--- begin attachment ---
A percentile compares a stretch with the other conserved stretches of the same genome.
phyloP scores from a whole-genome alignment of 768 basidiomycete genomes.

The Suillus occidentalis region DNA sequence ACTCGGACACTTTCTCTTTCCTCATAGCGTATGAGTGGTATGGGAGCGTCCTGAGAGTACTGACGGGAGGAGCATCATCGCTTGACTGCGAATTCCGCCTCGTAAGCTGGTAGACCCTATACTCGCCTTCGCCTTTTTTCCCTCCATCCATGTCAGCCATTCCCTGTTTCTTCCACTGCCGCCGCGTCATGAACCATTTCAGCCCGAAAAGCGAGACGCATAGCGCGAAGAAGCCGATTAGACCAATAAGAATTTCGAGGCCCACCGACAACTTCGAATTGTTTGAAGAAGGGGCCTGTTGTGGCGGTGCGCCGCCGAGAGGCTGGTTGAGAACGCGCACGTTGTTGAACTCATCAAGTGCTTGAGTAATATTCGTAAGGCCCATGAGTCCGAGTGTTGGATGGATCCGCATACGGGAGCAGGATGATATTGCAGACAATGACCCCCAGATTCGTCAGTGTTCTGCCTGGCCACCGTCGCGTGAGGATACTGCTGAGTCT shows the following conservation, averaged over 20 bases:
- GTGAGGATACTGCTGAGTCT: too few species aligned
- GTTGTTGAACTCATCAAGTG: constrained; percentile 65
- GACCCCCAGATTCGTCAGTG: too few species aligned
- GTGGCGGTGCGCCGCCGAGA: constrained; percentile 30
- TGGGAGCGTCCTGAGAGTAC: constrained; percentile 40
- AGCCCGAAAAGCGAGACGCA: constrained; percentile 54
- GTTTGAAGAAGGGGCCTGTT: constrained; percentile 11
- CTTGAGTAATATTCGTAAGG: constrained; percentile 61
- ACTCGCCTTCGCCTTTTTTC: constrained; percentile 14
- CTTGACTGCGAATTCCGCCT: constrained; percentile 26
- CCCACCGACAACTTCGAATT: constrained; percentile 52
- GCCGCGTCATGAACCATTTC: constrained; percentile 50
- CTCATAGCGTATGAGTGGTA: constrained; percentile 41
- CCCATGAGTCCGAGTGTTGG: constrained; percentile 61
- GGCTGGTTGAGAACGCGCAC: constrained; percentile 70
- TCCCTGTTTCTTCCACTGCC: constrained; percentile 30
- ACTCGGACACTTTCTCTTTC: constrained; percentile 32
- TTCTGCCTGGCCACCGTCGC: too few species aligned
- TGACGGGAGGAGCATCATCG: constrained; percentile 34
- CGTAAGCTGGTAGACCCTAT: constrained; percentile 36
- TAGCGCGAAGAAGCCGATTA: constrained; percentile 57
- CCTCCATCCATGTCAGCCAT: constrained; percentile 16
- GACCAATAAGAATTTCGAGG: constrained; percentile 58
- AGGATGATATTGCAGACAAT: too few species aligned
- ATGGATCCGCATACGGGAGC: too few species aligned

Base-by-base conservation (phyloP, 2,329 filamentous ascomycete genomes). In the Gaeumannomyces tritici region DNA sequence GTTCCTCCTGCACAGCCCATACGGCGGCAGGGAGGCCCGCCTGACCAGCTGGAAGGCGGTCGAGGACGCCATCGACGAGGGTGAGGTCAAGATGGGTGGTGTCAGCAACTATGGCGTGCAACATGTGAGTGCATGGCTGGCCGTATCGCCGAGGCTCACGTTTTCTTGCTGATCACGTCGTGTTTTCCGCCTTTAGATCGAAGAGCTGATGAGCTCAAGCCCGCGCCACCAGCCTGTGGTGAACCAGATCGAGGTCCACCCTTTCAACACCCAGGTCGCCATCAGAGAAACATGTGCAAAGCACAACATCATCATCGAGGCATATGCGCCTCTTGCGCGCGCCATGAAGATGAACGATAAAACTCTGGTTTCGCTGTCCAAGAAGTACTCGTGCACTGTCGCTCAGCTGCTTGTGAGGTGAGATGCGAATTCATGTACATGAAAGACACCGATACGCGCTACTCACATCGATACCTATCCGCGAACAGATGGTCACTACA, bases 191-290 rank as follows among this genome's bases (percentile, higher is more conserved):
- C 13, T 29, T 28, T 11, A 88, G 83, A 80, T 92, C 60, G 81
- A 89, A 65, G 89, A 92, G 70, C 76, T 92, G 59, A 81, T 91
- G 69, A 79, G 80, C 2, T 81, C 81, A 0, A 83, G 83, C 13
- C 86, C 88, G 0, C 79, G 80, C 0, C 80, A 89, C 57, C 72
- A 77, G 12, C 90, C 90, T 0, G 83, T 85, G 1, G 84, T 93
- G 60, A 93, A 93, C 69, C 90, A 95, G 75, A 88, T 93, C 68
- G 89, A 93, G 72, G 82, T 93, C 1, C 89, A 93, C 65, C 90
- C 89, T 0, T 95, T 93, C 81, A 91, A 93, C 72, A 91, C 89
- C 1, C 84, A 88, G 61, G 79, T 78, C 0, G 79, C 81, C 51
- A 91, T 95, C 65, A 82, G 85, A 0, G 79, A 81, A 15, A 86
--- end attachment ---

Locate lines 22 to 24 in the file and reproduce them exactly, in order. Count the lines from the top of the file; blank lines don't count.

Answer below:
- TGACGGGAGGAGCATCATCG: constrained; percentile 34
- CGTAAGCTGGTAGACCCTAT: constrained; percentile 36
- TAGCGCGAAGAAGCCGATTA: constrained; percentile 57